My Escort rally experience came in an entirely accidental way as I spannered my way through college and ended up as an unpaid crew member for a Mark II Cosworth-engined Escort on the UK rally championship, including the Circuit of Ireland and the Manx. Before each morning’s start we gently warmed this exotic, raucous machine by driving up the road and I still retain the ability to while away an entire afternoon listening to hepped-up Escorts and watching the jaw-dropping virtuosity of the likes of Ari Vatanen, Bertie Fisher, Simon McKinley or Frank Kelly as they dance the back end around as if entrants on Strictly Come Dancing – On Michelins.
So abiding is this love affair, that most years (usually before I have had to pay my tax bill), I plan a visit to Den Motorsport in Maghera, Northern Ireland to hand over the readies for one of their Group 4 Millington-engined Mark II Escorts, which in the right hands will make your Porsche 911 look and sound like a toddler’s toy. The dream goes pop when HMRC tells me how much I owe.
Yet if those were the highs, then the beginning of the end of Escort’s motor sport glamour years came in 1980 and the launch of the Mark III Escort code named ‘Erika’, and Ford of Europe’s second-ever vehicle to drive from the front wheels. Rallying success with this generation Escort looked so much of a pipe dream that in 1982 Stuart Turner, Ford’s competition manager, commissioned the 1700T, a turbocharged Cosworth-engined homologation special driving the rear wheels, but the car was dropped in favour of the RS200 when the strength of the Audi Quattro threat became clear.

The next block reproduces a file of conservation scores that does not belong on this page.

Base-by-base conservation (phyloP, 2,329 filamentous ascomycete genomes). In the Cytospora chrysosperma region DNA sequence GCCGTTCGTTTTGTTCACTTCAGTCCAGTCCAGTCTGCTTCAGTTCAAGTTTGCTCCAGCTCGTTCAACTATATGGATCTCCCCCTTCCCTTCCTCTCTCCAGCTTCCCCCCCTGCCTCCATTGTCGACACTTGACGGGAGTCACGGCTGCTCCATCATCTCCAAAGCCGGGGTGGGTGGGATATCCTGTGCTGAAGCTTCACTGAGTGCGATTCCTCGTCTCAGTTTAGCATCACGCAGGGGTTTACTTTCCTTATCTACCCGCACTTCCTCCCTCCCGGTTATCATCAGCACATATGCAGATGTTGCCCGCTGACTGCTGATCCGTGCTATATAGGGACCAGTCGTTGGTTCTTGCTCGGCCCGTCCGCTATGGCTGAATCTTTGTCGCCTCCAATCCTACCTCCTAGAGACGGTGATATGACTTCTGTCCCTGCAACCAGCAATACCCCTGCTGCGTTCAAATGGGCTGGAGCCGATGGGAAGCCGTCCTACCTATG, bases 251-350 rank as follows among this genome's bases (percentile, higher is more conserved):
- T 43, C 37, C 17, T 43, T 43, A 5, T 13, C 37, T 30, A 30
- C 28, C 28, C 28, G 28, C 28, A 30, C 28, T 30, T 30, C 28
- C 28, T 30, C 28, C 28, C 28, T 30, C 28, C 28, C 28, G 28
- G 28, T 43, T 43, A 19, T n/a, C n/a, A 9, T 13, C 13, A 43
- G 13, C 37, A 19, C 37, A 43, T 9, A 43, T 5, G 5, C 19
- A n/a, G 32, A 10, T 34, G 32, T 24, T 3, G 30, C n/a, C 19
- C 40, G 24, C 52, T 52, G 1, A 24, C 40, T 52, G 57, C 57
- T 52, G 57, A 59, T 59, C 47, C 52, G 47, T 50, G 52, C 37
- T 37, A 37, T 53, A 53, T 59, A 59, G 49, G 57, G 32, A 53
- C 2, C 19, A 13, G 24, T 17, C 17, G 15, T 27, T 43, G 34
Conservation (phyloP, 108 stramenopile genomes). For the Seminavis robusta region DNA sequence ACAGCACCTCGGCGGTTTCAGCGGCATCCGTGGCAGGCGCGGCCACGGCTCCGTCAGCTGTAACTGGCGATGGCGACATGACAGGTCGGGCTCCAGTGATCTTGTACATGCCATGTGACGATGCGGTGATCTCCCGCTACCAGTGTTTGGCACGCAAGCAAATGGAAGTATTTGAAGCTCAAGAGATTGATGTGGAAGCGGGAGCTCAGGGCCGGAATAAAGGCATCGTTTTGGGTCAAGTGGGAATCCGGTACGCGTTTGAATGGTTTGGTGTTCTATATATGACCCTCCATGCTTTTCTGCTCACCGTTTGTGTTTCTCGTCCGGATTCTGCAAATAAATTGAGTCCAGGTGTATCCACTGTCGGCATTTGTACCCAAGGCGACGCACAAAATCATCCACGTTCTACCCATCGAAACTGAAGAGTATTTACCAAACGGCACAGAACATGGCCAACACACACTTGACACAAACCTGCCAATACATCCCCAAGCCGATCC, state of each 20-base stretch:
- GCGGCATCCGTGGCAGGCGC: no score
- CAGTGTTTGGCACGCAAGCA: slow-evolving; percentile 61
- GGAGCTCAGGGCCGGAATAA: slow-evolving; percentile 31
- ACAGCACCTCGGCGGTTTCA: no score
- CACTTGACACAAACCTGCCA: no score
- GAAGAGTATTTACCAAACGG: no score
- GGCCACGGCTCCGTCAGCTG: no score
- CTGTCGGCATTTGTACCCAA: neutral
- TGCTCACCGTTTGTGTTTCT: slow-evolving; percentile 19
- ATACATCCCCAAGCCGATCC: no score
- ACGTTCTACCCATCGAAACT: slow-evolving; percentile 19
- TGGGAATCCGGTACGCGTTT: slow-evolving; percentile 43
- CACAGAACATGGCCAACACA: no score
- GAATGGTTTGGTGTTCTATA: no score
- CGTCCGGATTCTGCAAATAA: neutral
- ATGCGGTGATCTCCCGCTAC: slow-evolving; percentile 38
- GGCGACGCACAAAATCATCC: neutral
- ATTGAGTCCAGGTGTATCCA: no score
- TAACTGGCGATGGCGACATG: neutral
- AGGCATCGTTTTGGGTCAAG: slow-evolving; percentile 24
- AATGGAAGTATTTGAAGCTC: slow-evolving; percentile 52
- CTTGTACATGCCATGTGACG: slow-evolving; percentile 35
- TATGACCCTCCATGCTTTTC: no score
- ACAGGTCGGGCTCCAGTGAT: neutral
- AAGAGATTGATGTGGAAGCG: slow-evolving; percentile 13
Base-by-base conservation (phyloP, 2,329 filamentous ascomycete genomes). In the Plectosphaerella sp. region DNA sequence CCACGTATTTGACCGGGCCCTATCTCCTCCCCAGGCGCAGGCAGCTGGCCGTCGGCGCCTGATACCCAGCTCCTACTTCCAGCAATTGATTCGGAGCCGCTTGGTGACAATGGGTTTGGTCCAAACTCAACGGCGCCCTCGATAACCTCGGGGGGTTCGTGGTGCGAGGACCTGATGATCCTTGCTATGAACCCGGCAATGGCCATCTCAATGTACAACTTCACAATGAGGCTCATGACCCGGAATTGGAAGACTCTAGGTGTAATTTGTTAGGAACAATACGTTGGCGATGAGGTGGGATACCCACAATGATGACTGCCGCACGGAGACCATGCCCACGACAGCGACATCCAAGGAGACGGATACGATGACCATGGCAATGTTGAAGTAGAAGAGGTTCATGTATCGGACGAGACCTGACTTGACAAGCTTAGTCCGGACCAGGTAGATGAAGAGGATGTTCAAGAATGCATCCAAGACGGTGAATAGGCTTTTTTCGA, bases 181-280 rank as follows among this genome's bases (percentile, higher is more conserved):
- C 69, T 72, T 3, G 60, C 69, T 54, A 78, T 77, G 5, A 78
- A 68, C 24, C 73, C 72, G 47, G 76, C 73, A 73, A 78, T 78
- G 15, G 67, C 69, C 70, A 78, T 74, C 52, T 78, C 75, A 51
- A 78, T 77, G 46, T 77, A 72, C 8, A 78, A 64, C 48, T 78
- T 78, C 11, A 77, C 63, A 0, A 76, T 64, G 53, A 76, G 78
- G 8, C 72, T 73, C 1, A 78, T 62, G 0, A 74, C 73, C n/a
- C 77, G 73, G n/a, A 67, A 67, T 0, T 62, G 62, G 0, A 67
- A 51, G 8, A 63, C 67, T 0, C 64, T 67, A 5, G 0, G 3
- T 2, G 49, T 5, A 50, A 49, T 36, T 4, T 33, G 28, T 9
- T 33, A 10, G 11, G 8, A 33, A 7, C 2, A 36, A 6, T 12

But if the Escort’s frisson had gone, Ford tried to get it back with the hepped-up XR3 version as an answer to Volkswagen’s successful Golf GTI. XR3 totted up over 10 per cent of UK sales (so did Golf GTI), but I’ve mixed feelings about that car, which was initially launched with a weedy tuning job on the 1.6 CVH engine giving just 95bhp, with a four-speed gearbox and a ride like a dropped cutlery drawer. I did several there-and-back in a day journeys to Manchester in one and my spine can remember every single bump on the motorway.